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How Does this Translate Into Interest Crediting

Interest earnings are credited using an index crediting strategy. The three most common index crediting formulas are:

• The Annual Monthly Average Method is linked to the performance of an index over a 12-month period, then averages the movement in order to determine the annual percentage change. The value may be adjusted by an annual cap or annual spread, if any.

• The Annual Point-to-Point Method is linked to the performance of the index and the measuring of the annual percentage change between "starting" and "ending" points. This value may be adjusted by an annual cap or participation rate.

• The Annual Monthly Cap Method sums both the monthly index increases (up to the Interest Rate Cap) and monthly index decreases in the index to which it is linked over a 12 month period to determine the annual percentage change. If the sum of 12 monthly changes is positive, that’s the interest credit.

Regardless of which index crediting strategy is used, most share a similar "interest calculation".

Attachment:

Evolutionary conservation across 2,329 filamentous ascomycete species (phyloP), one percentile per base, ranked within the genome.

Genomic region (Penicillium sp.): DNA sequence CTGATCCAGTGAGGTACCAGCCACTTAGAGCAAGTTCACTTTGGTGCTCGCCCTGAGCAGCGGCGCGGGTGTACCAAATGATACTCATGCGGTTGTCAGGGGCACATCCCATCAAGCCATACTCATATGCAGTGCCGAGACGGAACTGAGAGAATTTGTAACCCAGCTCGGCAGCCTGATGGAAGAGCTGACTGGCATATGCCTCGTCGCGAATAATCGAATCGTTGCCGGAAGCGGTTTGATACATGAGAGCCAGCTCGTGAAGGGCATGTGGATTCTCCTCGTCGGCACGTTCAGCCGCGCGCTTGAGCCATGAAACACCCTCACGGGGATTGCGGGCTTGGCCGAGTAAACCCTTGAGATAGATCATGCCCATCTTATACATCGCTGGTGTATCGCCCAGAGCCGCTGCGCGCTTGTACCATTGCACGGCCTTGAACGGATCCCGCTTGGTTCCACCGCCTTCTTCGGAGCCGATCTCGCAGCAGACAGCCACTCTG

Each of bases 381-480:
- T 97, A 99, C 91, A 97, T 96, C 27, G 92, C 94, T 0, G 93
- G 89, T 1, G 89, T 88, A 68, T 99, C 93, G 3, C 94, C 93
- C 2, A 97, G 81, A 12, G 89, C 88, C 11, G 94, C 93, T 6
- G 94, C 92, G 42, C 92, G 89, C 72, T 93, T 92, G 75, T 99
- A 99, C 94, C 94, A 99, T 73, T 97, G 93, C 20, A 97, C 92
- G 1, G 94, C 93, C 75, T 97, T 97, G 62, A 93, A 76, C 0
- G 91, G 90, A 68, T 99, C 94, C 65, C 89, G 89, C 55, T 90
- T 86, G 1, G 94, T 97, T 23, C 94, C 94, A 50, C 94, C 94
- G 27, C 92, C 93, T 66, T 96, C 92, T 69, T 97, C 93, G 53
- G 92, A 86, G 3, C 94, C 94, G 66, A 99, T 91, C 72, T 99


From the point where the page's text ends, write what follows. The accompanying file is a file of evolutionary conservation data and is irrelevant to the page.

For example, a typical process is outlined here::

1. The index movement is measured over a specific index term (usually one year).

2. The annual percentage change, if any, is calculated.

3. The annual percentage change is adjusted by the interest rate cap, participation rate, or annual spread.

5. If the resulting interest calculation is negative, the interest credit is zero.

Here is an example using a \$100,000 initial deposit:

 HYPOTHETICAL EXAMPLE #1 Index Value at "Starting Point" 1,200 Index Value at "Ending Point" 1,380 Annual Percentage Gain Equals 15% Contract Value at "Starting Point" \$100,000 Adjustment 8% Interest Rate Cap Amount Credited to Contract Values \$8,000 = \$100,000 x 8% Contract Value at "Ending Point" \$108,000 Index Value at "Reset" 1,380

Now what if the Market suffers a loss?

In the prior example, you saw how interest credits are credited to contract values following an increase in the index. Well, what would happen to contract values if the index suffered a loss? The answer is simple. Contractholders would be credited with 0% interest (protecting them against loss to their principal); the "starting value" of the index would be reset; and a new Index Term would begin.

Let’s use the same hypothetical example to see how this works. Again, let’s assume an initial premium of \$100,000 and use the Annual Point-to-Point index crediting formula.

 HYPOTHETICAL EXAMPLE #2 Index Value at "Starting Point" 1,200 Index Value at "Ending Point" 980 Annual Percentage Change Equals -10% Contract Value at "Starting Point" \$100,000 Adjustment 0% Interest minimum allowed Amount Credited to Contract Values \$0 = \$100,000 x 0% Contract Value at "Ending Point" \$100,000* Index Value at "Reset" 980

*Despite a loss in the index of 10 percent, there is no loss in contract value!

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